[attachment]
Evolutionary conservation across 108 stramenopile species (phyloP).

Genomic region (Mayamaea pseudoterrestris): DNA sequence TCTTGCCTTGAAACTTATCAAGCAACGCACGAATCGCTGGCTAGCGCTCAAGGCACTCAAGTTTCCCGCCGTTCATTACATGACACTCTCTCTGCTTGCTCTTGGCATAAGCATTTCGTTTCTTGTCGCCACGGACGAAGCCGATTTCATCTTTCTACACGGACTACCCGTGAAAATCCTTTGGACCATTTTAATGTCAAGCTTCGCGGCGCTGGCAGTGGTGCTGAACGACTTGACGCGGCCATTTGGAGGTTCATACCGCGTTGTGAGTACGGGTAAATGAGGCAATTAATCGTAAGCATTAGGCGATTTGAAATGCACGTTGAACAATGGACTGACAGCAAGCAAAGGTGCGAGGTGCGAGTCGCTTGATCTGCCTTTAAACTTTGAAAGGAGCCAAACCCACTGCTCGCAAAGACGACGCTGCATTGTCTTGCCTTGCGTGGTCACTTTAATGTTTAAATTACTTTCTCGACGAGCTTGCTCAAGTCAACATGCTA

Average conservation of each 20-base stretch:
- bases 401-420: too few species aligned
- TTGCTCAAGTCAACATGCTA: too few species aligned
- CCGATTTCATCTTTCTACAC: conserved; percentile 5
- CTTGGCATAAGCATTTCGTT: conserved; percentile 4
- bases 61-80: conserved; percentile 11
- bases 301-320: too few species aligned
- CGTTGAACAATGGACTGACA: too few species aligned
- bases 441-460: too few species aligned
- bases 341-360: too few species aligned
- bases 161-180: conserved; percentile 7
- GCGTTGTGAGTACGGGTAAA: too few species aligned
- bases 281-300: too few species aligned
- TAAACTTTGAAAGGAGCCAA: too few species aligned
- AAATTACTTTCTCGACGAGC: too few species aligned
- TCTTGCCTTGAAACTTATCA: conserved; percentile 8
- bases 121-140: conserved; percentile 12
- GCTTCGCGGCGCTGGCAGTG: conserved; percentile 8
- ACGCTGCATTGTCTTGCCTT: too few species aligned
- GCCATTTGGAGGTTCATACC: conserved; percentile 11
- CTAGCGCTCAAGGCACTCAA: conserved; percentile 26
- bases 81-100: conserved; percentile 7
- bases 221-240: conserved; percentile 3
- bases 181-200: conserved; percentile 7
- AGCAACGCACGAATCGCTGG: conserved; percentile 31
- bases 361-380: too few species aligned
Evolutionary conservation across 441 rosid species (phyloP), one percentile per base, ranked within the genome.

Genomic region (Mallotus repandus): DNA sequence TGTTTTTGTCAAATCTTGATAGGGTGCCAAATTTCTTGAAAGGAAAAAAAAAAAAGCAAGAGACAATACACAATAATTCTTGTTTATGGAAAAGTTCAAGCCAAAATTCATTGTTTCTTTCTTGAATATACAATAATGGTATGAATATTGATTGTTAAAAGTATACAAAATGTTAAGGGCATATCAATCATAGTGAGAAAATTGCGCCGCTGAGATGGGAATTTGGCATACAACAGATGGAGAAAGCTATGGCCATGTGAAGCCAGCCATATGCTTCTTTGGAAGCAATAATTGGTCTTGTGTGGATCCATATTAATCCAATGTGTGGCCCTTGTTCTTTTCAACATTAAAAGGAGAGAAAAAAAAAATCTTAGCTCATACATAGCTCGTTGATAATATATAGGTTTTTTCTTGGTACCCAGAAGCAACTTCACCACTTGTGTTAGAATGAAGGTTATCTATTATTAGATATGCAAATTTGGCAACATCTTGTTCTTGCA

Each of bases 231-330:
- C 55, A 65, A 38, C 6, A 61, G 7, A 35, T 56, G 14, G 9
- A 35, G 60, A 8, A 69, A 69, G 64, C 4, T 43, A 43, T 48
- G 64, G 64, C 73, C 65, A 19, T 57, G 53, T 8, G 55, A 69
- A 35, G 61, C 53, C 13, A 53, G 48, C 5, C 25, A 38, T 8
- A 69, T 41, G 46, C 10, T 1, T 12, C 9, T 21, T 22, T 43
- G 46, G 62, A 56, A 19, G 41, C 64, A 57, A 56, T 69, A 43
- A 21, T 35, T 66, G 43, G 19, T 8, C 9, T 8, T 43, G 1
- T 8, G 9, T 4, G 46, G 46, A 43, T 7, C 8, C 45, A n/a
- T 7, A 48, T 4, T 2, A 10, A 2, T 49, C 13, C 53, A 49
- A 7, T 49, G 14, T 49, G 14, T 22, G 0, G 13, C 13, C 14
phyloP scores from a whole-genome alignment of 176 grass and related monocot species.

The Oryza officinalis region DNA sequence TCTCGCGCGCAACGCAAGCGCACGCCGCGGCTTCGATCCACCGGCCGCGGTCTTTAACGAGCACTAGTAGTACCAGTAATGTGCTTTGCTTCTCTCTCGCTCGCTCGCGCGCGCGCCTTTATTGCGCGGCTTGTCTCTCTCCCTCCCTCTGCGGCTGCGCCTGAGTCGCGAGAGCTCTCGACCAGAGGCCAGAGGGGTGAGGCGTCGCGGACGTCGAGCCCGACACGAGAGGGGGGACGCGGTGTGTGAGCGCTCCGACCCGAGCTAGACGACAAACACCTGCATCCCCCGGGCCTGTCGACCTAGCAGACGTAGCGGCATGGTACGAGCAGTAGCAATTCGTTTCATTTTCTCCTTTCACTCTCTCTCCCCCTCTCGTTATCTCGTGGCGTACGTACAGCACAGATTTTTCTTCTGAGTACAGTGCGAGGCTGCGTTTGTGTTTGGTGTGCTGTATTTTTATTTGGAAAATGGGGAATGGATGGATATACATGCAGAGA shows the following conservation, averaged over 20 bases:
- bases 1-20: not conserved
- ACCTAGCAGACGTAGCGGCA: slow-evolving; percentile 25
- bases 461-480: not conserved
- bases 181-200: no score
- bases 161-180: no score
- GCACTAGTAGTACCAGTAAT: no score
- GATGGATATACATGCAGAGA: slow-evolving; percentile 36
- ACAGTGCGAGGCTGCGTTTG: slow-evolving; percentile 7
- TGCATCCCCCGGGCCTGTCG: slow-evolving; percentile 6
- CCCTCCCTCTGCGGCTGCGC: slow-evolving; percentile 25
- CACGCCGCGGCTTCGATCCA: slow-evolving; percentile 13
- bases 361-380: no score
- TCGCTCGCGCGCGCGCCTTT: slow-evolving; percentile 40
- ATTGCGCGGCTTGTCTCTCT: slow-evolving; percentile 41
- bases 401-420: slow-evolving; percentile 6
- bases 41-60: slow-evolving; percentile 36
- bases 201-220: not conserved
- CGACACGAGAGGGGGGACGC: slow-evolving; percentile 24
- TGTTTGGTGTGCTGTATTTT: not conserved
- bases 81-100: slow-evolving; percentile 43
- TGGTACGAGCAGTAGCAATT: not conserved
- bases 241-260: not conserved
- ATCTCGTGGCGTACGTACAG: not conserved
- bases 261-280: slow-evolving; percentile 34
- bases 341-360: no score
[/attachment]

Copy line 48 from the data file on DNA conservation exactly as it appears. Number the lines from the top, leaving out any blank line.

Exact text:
- bases 161-180: no score